Reasons for repair include sidewalks that are cracked, broken, displaced or include “trip-and-falls,” which means the vertical displacement is so high that it could create a “tripping risk.” Such information was stored in multiple databases, many of which had “incompatible formats” that “could not be combined” or, in some cases, “couldn’t be accessed” by staff, and many of the existing lists were often in complete, the report concludes.
The Public Works Department (PWD) started phasing out this process last October to convert to a new database system. At that time, there were 2,377 entries, 165 of which had been given the most severe ranking. Of the latter, 76 had been added to the list prior to March 2015 and were still awaiting repair.
Staff from public works told Grand Jury investigators the new system will make it easier for staff to “sort and analyze data in more useful ways than in the past.”
“We are just now really getting up and running with this system, but it will be used to consolidate all the data ... to make sure we can group locations that are close to schools or receive a lot of pedestrian traffic,” Lucido said in a phone interview Monday.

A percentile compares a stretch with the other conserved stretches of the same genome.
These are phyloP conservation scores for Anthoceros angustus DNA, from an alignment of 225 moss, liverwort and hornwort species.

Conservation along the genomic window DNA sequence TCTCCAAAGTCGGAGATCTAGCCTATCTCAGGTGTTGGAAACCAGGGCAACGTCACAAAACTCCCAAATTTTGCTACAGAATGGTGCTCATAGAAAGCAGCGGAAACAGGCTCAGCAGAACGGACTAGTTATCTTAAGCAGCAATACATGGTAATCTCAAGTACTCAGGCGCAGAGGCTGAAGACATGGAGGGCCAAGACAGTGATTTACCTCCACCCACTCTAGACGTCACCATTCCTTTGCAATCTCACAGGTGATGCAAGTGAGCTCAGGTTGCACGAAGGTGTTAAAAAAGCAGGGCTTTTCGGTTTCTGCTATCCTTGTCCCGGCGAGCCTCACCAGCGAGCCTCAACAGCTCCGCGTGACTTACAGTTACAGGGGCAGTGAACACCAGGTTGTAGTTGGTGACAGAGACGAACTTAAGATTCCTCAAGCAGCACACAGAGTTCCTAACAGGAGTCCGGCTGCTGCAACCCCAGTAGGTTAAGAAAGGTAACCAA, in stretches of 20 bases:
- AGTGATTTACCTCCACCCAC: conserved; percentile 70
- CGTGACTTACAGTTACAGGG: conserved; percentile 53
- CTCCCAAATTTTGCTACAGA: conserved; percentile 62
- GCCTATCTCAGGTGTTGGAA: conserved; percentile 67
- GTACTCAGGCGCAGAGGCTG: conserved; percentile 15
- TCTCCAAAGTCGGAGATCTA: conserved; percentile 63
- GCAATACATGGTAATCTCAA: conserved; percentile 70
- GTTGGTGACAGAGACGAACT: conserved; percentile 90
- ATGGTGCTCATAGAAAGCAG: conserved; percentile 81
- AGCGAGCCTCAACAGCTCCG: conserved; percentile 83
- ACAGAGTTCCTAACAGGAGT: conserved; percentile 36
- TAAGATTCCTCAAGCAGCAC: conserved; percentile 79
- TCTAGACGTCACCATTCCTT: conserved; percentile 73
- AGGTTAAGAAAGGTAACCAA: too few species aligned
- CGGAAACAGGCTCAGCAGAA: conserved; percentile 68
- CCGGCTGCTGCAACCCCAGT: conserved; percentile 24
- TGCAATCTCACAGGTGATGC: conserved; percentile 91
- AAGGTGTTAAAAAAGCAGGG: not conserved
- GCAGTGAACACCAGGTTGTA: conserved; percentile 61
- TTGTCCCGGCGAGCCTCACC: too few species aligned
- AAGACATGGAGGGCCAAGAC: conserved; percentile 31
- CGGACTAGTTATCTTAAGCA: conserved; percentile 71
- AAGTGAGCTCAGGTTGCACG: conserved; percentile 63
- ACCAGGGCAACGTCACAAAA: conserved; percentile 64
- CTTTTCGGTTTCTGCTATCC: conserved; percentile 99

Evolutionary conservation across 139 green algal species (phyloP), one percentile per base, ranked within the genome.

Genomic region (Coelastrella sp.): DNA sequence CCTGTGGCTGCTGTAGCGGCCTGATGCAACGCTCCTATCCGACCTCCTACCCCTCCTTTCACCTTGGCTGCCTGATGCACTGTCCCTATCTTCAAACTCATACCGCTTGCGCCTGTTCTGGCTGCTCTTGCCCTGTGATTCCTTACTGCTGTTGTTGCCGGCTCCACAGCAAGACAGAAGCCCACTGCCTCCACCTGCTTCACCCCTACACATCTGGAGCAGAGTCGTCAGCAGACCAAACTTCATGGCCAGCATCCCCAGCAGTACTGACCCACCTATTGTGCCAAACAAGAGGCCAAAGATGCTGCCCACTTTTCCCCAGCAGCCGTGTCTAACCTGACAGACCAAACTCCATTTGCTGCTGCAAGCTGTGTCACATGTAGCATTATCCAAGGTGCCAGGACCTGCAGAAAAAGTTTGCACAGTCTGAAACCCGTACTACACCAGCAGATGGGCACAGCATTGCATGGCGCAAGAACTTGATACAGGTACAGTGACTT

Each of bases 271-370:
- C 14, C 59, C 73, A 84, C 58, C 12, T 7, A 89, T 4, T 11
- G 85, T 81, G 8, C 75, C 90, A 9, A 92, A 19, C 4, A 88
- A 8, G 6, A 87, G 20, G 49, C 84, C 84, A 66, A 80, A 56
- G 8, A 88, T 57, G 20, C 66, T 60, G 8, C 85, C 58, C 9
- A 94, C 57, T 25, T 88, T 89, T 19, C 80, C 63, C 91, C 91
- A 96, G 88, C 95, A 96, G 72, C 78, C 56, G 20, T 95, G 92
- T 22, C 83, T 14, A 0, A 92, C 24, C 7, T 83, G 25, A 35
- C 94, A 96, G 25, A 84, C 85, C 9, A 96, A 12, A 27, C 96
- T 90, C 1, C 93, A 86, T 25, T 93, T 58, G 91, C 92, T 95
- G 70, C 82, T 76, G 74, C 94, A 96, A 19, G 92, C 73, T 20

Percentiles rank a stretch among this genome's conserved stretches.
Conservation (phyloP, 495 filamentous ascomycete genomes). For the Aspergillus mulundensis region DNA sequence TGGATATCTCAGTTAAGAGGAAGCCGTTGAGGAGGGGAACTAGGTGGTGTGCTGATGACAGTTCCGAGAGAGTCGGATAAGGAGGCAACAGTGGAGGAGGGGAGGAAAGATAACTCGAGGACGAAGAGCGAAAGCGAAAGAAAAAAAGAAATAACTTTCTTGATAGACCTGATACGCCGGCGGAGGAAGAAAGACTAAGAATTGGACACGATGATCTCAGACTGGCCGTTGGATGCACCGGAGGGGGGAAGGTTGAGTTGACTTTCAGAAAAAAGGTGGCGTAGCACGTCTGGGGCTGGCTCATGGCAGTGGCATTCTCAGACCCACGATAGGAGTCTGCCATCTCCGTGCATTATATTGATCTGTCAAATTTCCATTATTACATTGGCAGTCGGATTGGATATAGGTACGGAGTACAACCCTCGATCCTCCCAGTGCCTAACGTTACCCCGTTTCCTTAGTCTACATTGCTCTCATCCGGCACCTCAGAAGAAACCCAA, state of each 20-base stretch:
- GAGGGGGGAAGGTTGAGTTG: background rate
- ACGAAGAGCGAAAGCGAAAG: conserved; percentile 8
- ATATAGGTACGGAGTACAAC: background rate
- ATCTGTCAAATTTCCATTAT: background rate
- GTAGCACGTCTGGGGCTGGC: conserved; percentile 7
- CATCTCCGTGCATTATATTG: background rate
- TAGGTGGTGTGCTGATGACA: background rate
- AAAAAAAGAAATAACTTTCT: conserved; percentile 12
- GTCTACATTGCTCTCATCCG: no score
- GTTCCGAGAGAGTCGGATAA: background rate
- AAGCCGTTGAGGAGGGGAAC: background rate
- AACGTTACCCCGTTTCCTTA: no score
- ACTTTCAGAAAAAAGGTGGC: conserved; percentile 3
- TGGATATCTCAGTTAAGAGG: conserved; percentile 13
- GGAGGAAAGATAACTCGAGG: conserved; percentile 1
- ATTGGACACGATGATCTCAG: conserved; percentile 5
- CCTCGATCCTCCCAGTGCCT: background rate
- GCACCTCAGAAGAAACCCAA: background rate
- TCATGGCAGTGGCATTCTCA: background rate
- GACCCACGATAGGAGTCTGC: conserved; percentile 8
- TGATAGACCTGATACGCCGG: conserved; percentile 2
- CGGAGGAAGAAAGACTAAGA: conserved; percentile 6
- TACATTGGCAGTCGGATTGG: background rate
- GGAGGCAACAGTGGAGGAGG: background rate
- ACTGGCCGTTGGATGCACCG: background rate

Which sidewalks receive maintenance depends on which streets the plans to repave, the report concludes. Sidewalks must be repaired before new asphalt can be laid because the two share a border, it says.
“PWD staff repeatedly stressed during interviews that repairing large areas of sidewalks prior to street repaving allows the city to repair more sidewalks. Spot repairs of severely displaced sidewalks come second, when there is room in the budget toward the end of the fiscal year,” according to the report.
These year-end undertakings are called “priority” projects, and the budget includes a target of 50 to be completed annually. However, staff was unable to provide a definition of a “priority” project or a list of those completed in recent years.
Additional “one-off” projects can also take place outside of the street re-paving, but there are no written parameters and how much they overlap with “priority” projects is “unclear,” according to the report. City staff said 28 “one-off” repairs had been completed between August 1, 2017 and September 21, 2019.